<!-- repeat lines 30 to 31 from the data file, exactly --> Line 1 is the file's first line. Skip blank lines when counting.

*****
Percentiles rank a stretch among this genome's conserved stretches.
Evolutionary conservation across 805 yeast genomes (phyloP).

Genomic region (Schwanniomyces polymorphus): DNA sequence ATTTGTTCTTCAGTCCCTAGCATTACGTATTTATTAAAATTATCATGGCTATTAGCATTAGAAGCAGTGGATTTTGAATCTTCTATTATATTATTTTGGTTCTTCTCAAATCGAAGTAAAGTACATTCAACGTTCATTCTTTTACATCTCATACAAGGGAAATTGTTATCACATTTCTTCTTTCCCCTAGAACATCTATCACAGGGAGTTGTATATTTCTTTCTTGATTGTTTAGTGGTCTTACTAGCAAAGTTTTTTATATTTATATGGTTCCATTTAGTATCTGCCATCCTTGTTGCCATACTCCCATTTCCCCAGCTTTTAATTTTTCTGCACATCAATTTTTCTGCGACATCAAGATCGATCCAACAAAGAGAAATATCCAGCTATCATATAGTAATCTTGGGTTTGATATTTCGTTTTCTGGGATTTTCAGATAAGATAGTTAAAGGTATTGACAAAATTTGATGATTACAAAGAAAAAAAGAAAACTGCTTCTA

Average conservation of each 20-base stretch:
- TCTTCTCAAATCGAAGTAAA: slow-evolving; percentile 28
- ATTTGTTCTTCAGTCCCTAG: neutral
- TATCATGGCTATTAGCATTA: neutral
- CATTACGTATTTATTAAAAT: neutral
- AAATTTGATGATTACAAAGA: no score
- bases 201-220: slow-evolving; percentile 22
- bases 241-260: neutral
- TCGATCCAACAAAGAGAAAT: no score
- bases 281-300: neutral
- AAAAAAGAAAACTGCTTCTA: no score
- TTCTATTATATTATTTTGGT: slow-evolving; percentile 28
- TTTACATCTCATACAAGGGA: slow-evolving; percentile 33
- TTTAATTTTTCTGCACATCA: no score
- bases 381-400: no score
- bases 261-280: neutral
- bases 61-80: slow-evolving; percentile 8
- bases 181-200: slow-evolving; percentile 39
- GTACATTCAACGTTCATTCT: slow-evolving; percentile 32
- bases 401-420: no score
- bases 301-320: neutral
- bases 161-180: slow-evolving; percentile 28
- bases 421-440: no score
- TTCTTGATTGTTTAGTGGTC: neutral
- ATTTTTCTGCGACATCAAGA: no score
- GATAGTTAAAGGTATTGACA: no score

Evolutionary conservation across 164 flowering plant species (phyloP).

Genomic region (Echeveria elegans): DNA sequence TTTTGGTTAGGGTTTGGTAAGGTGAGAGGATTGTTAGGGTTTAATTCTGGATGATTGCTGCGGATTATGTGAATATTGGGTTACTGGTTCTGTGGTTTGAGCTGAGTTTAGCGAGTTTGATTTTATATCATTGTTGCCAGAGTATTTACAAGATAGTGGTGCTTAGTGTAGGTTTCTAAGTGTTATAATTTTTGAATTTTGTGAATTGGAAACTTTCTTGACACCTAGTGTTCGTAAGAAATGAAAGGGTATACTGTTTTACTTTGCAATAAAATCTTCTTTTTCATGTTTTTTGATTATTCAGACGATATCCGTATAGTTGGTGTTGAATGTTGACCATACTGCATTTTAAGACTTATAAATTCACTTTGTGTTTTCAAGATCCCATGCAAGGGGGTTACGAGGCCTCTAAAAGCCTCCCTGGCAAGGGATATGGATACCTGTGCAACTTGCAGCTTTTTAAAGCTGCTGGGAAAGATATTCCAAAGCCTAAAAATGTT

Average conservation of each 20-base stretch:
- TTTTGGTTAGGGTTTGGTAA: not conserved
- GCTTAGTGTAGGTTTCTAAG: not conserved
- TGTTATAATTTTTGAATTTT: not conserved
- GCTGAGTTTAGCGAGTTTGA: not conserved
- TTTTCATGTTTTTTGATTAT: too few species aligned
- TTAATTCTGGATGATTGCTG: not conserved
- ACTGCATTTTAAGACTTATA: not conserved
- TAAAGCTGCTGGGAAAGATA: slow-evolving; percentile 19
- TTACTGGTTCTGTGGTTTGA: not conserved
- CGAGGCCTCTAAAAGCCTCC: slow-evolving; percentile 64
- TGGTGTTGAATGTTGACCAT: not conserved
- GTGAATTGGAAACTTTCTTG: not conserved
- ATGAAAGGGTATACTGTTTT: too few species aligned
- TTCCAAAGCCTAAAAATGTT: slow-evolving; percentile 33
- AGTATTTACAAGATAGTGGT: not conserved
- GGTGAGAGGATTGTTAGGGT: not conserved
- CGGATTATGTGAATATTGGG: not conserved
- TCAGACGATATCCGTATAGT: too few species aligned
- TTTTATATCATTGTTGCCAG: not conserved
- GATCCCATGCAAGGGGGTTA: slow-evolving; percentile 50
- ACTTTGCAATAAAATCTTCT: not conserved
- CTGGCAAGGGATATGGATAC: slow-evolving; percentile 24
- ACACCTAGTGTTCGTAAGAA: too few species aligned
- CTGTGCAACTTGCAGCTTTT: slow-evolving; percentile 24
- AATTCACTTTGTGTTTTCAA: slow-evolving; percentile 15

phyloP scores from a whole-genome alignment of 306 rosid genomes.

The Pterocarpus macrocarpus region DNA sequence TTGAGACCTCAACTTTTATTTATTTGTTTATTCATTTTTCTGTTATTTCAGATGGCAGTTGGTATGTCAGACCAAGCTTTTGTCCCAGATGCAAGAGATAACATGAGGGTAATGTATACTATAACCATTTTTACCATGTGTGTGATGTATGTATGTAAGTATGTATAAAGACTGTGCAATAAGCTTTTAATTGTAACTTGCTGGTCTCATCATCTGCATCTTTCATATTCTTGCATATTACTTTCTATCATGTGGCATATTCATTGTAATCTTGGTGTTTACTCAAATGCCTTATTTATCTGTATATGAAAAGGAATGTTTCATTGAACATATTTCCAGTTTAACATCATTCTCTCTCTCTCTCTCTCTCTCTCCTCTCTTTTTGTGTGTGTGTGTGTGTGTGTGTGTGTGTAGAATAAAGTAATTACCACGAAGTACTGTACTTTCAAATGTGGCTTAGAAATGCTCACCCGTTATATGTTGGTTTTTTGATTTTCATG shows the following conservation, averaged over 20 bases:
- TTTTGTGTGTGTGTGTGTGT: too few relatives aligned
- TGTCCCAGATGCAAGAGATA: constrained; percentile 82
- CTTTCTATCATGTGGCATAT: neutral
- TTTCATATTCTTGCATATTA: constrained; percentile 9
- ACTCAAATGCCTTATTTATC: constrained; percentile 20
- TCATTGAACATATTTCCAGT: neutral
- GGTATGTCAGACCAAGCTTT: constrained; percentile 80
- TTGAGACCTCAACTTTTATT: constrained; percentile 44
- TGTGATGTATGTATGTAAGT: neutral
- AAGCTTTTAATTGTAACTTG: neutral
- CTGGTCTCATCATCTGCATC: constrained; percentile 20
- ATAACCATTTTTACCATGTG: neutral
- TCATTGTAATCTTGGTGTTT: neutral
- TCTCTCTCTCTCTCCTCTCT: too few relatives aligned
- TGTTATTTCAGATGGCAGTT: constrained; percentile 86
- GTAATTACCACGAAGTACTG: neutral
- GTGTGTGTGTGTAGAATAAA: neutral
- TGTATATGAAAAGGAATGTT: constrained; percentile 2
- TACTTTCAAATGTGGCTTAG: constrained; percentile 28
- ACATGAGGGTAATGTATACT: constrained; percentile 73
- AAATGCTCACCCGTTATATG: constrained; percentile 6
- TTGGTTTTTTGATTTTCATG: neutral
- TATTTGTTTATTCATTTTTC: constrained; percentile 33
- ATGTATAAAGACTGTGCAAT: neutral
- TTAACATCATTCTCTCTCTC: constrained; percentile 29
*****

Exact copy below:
Evolutionary conservation across 164 flowering plant species (phyloP).

Genomic region (Echeveria elegans): DNA sequence TTTTGGTTAGGGTTTGGTAAGGTGAGAGGATTGTTAGGGTTTAATTCTGGATGATTGCTGCGGATTATGTGAATATTGGGTTACTGGTTCTGTGGTTTGAGCTGAGTTTAGCGAGTTTGATTTTATATCATTGTTGCCAGAGTATTTACAAGATAGTGGTGCTTAGTGTAGGTTTCTAAGTGTTATAATTTTTGAATTTTGTGAATTGGAAACTTTCTTGACACCTAGTGTTCGTAAGAAATGAAAGGGTATACTGTTTTACTTTGCAATAAAATCTTCTTTTTCATGTTTTTTGATTATTCAGACGATATCCGTATAGTTGGTGTTGAATGTTGACCATACTGCATTTTAAGACTTATAAATTCACTTTGTGTTTTCAAGATCCCATGCAAGGGGGTTACGAGGCCTCTAAAAGCCTCCCTGGCAAGGGATATGGATACCTGTGCAACTTGCAGCTTTTTAAAGCTGCTGGGAAAGATATTCCAAAGCCTAAAAATGTT